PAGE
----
Previous posts have discussed parents who have tried to kill their ASD children. Unfortunately, here is another such post.
A northern Lower Michigan woman charged with attempted murder in the carbon monoxide poisoning of her autistic 14-year-old daughter waived her right Thursday to a probable cause hearing.In Alabama, WAFF-TV reported a couple of weeks ago:
Authorities say they found Kelli Stapleton and her daughter Isabelle unconscious Sept. 3 in the family's van in Benzie County's Blaine Township in an apparent murder-suicide attempt.
Kelli Stapleton's blog had chronicled the challenges her family faced caring for Isabelle, who has severe autism and sometimes had violent outbursts.
In her blog, Stapleton wrote that her daughter, nicknamed Issy, had completed an intense program for severely autistic children near Kalamazoo, but her education plan had been abruptly changed by school officials.
"I have to admit that I'm suffering from a severe case of battle fatigue," Stapleton wrote on her blog, The Status Woe, shortly before the incident.
Madison County Coroner Craig Whisenant confirmed Monday the cause of death of eight-year-old Randle Barrow and his mother, 42-year-old Delicia Barrow.
Randle's death was ruled a homicide by drowning. Delicia's death was ruled suicide by smoke inhalation.
Deputies found Randle's body in the Tennessee River in the Honeycomb area of Marshall County, early Sunday morning. Huntsville police started searching for the autistic child after a fire at his home.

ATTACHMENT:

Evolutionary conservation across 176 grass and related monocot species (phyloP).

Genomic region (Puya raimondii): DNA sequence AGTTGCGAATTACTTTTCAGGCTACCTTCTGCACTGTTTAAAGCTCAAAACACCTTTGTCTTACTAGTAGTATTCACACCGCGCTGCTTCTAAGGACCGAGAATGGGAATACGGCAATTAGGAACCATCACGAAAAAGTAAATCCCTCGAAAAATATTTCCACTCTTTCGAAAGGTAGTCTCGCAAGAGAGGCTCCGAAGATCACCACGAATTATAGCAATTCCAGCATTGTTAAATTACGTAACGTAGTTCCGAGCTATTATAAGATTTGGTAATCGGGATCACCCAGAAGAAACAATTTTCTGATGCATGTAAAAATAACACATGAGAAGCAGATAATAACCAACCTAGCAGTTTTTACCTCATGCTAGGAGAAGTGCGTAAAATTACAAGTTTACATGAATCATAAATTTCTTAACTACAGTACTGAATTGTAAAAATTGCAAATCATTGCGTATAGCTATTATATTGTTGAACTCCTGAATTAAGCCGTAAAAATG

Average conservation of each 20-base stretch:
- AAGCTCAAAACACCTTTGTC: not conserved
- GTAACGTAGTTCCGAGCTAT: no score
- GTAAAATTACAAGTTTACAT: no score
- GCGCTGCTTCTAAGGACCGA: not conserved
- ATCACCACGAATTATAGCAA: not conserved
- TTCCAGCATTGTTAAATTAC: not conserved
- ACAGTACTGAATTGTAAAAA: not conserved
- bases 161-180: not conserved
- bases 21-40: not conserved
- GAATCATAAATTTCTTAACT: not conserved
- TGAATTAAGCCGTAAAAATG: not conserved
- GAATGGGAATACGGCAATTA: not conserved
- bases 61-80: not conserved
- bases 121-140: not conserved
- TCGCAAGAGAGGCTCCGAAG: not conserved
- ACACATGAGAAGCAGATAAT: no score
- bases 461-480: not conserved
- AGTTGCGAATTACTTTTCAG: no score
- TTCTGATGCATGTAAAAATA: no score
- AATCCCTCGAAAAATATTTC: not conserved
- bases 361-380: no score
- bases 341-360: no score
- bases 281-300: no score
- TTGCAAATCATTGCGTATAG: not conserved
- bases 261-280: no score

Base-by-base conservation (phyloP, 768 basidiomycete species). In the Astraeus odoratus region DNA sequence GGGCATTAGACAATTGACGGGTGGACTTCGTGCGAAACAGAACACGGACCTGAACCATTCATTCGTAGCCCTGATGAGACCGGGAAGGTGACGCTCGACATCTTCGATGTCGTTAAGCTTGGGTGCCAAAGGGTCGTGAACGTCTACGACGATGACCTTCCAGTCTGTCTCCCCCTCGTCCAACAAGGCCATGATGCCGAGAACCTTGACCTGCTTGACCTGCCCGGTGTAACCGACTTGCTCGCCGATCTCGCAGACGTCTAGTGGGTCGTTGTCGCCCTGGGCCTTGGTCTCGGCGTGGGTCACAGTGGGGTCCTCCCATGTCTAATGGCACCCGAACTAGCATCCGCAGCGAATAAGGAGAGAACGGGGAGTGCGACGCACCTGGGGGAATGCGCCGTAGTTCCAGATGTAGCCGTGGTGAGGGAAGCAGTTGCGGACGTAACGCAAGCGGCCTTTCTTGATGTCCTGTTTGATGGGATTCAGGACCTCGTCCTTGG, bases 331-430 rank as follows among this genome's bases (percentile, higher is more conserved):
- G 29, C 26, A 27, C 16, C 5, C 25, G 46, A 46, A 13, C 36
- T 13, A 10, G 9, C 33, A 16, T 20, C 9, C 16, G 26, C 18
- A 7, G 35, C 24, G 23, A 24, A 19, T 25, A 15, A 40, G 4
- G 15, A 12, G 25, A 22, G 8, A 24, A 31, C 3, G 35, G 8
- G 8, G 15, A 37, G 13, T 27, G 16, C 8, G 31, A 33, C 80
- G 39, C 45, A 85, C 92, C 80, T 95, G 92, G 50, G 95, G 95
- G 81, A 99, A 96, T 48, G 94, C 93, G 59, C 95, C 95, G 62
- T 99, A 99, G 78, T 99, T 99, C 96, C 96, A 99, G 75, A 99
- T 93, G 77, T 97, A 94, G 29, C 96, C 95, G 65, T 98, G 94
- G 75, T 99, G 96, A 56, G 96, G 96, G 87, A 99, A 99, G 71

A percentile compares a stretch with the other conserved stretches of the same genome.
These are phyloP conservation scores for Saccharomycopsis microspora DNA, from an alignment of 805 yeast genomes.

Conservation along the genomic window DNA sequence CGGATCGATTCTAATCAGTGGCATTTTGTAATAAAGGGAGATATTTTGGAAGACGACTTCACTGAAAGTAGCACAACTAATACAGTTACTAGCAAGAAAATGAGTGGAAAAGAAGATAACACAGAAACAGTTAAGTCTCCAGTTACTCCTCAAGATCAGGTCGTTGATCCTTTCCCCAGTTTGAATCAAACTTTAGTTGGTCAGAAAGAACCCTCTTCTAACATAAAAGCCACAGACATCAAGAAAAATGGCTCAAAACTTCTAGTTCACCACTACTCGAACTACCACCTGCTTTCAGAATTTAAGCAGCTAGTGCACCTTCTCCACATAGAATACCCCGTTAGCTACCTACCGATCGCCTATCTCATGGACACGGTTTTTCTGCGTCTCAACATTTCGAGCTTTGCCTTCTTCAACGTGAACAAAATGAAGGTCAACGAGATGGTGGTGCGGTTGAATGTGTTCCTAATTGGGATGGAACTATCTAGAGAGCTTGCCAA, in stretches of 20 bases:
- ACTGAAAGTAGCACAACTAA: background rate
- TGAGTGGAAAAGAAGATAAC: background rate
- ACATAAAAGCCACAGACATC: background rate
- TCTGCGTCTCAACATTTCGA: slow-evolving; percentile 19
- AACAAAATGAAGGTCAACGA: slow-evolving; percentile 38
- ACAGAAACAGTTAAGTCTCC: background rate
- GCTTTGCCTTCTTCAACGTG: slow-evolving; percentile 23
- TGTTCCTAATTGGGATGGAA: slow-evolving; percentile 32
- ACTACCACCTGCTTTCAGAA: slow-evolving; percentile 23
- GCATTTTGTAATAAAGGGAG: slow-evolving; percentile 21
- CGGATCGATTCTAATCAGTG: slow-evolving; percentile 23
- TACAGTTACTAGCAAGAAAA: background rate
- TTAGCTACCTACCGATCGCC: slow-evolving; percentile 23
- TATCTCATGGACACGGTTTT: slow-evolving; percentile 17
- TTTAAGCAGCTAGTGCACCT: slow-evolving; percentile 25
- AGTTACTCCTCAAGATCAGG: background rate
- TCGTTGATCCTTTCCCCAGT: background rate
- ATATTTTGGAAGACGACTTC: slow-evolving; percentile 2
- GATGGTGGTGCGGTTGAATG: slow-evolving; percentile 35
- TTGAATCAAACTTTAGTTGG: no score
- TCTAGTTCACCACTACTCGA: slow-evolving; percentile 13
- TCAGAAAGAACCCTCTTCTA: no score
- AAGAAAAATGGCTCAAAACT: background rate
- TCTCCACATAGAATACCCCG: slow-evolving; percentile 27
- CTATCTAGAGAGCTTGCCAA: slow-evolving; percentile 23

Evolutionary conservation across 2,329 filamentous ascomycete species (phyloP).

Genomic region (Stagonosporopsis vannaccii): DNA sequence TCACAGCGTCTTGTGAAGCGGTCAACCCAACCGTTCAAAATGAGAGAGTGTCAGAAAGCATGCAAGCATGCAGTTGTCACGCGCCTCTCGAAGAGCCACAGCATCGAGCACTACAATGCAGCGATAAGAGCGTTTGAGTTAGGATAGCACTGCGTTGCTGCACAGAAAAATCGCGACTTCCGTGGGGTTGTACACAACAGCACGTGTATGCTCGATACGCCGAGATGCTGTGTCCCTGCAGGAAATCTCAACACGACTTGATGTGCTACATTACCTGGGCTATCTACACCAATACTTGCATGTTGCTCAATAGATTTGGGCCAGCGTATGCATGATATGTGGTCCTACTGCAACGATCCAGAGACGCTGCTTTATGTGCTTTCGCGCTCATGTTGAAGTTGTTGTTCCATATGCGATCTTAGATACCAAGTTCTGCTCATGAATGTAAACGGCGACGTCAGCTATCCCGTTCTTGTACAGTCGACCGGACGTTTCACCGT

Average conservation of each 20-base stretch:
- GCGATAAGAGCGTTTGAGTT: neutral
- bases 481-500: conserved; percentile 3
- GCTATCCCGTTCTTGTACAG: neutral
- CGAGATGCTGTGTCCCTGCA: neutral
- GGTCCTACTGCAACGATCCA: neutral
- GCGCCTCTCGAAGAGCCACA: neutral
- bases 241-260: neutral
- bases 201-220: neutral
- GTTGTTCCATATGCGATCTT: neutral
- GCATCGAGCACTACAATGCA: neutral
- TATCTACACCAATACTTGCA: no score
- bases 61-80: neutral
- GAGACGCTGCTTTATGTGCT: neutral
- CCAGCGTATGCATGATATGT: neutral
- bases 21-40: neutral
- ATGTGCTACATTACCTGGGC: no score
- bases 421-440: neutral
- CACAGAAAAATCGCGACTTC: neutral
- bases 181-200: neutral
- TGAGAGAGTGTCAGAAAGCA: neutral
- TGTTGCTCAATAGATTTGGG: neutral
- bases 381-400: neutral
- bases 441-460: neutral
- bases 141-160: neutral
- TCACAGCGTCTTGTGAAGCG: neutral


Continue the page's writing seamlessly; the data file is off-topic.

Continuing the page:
Police responded to 4900 Alburta Road in Huntsville to check on the welfare of the child after he didn't show up to school for two days. Upon arrival, officers noticed smoke coming from the roof of the house. Firefighters were able to put the fire out. Police found Delicia Barrow, inside the residence. She was pronounced dead after being taken to the hospital.
Police said they couldn't find Randle inside the house and began a search for the missing child on Saturday.
In a statement Sunday night, the Marshall County Sheriff's Department said they received a tip earlier in the day from Huntsville Police that a note had been found inside the home with information on the whereabouts of Randle.
The news of both deaths came as a complete shock to those who knew them. Elizabeth Quarles, Randle's former teacher, said they "Never, never saw it coming. When we heard that he was missing, our initial reaction was to meet and let's go find him. Until we got more details, we thought he had ran."
Randle's behavioral therapist, Madison Brooks, also described the child in glowing terms.
"Randle made every kid in his classroom smile constantly. He was hilarious; the happiest kid. He would do anything for anybody. If he saw a child upset, he cried for that child. He understood," said Brooks.